Tuesday, December 19, 2006

2+2=5

Don Hinchcliffe has an interest article looking at the ways in which Web software can leverage collective intelligence to particular effect.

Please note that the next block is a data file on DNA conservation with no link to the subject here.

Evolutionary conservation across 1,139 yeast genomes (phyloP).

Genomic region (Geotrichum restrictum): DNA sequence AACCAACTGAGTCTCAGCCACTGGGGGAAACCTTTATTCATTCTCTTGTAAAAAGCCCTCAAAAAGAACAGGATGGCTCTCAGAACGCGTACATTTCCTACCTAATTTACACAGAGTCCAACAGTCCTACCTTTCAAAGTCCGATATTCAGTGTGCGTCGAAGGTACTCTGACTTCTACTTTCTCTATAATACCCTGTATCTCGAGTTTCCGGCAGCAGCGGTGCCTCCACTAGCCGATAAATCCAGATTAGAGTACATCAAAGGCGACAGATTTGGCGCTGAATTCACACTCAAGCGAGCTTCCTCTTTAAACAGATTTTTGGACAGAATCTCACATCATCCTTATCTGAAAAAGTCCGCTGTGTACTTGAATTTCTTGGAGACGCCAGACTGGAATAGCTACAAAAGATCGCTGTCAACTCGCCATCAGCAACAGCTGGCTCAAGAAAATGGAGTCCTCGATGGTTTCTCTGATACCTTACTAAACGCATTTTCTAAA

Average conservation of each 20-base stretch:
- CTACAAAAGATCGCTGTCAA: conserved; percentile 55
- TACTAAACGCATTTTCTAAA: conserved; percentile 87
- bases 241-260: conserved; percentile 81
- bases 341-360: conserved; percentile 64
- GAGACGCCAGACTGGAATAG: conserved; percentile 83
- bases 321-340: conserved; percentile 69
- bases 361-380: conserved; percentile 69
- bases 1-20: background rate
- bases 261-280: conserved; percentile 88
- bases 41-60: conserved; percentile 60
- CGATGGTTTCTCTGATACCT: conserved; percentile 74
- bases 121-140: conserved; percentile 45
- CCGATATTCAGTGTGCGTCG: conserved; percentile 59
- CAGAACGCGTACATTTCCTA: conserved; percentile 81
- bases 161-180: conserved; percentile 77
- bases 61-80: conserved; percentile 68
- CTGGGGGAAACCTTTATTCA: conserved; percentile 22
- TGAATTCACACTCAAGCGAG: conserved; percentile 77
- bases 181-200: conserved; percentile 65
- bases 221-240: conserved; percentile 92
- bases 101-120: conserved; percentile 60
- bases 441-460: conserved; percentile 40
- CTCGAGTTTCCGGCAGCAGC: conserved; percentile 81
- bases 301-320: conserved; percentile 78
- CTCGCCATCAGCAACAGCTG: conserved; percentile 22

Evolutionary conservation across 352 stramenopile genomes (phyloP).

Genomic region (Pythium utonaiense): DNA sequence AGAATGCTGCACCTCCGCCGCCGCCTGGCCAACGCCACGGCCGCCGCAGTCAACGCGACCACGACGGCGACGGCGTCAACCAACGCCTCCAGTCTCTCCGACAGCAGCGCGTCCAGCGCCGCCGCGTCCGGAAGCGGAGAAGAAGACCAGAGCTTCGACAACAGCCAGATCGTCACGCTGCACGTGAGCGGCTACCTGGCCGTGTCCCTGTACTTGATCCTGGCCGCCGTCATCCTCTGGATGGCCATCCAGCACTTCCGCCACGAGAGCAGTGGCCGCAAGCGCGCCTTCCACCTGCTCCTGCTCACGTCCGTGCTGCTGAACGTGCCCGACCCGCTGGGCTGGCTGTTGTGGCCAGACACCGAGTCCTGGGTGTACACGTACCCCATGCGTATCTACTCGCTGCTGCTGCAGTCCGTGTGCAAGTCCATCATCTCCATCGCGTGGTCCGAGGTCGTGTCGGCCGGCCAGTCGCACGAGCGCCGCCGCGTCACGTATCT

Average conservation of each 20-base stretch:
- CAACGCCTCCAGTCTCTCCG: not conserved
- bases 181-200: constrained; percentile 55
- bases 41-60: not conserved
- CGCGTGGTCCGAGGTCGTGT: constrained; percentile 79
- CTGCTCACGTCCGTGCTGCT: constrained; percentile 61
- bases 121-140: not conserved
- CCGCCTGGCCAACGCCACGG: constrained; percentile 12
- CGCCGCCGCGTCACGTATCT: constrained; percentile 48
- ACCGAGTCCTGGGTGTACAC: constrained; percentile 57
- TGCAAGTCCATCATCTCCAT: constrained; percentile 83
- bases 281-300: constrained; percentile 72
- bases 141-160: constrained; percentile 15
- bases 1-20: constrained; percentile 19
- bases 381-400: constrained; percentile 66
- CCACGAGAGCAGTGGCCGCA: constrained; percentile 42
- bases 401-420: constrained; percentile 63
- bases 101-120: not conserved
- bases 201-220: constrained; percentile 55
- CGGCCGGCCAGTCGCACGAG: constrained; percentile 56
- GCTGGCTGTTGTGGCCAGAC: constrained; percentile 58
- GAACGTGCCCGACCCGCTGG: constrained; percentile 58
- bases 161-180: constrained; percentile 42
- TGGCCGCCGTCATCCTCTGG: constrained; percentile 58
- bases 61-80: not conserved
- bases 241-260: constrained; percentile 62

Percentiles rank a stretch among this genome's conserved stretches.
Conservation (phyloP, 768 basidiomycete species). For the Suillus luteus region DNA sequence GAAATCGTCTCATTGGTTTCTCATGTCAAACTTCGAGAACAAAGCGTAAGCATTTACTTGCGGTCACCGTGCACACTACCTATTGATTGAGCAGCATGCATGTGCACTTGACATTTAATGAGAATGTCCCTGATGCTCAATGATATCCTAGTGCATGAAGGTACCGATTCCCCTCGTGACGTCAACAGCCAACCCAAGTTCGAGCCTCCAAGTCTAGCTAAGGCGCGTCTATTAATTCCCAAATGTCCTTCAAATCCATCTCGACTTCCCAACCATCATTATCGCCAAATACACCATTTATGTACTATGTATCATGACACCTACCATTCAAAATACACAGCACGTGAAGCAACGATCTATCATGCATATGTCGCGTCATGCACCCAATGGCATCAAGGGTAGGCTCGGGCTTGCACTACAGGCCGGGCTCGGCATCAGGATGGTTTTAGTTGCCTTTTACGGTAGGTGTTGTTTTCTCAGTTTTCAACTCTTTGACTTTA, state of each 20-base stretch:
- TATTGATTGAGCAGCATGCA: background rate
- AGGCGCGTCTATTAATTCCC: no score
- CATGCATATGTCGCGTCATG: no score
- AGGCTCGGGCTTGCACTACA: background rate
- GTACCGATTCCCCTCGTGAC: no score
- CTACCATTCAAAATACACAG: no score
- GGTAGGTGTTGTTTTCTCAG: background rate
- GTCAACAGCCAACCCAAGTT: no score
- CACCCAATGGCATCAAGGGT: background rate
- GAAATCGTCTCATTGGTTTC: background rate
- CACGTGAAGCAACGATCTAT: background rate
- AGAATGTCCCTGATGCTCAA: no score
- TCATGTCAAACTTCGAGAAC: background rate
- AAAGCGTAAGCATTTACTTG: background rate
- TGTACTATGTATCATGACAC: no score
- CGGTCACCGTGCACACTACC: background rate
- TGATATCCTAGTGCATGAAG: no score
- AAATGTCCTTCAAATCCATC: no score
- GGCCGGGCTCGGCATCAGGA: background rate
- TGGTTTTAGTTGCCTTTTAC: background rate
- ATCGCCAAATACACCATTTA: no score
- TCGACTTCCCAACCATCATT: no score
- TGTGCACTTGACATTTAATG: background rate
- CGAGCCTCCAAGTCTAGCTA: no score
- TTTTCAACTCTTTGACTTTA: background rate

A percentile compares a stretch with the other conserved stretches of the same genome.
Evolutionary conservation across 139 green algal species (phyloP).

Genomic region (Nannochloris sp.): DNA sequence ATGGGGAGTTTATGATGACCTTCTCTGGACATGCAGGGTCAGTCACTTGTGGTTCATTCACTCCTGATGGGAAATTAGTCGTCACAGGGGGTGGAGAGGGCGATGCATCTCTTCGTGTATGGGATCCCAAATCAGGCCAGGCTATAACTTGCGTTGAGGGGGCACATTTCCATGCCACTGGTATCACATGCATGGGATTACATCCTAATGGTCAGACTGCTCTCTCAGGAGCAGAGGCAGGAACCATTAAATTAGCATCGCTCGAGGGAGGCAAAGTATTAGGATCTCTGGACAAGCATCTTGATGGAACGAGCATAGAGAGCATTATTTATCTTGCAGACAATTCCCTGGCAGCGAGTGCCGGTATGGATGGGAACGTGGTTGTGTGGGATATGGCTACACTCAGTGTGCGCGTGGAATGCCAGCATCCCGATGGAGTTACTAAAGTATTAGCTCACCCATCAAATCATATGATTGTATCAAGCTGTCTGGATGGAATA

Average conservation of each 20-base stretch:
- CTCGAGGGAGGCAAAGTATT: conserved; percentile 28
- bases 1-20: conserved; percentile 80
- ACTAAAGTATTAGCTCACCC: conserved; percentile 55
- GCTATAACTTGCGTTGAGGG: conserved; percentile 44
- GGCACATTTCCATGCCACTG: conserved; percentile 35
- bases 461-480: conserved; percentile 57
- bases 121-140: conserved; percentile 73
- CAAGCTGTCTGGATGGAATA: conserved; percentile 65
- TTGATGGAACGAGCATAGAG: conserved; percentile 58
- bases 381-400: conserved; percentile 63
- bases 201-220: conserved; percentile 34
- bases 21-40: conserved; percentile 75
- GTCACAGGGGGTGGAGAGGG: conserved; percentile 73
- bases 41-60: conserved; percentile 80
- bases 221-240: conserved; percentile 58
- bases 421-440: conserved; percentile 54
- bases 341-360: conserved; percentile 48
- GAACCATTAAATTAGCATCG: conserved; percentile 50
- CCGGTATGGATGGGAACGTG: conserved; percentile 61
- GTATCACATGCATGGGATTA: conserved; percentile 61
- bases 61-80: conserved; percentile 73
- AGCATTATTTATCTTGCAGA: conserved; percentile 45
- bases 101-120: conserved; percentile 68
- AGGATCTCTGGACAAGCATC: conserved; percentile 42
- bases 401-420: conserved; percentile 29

Tuesday, December 05, 2006

Three Branches Of Government, Two Parties, One Decider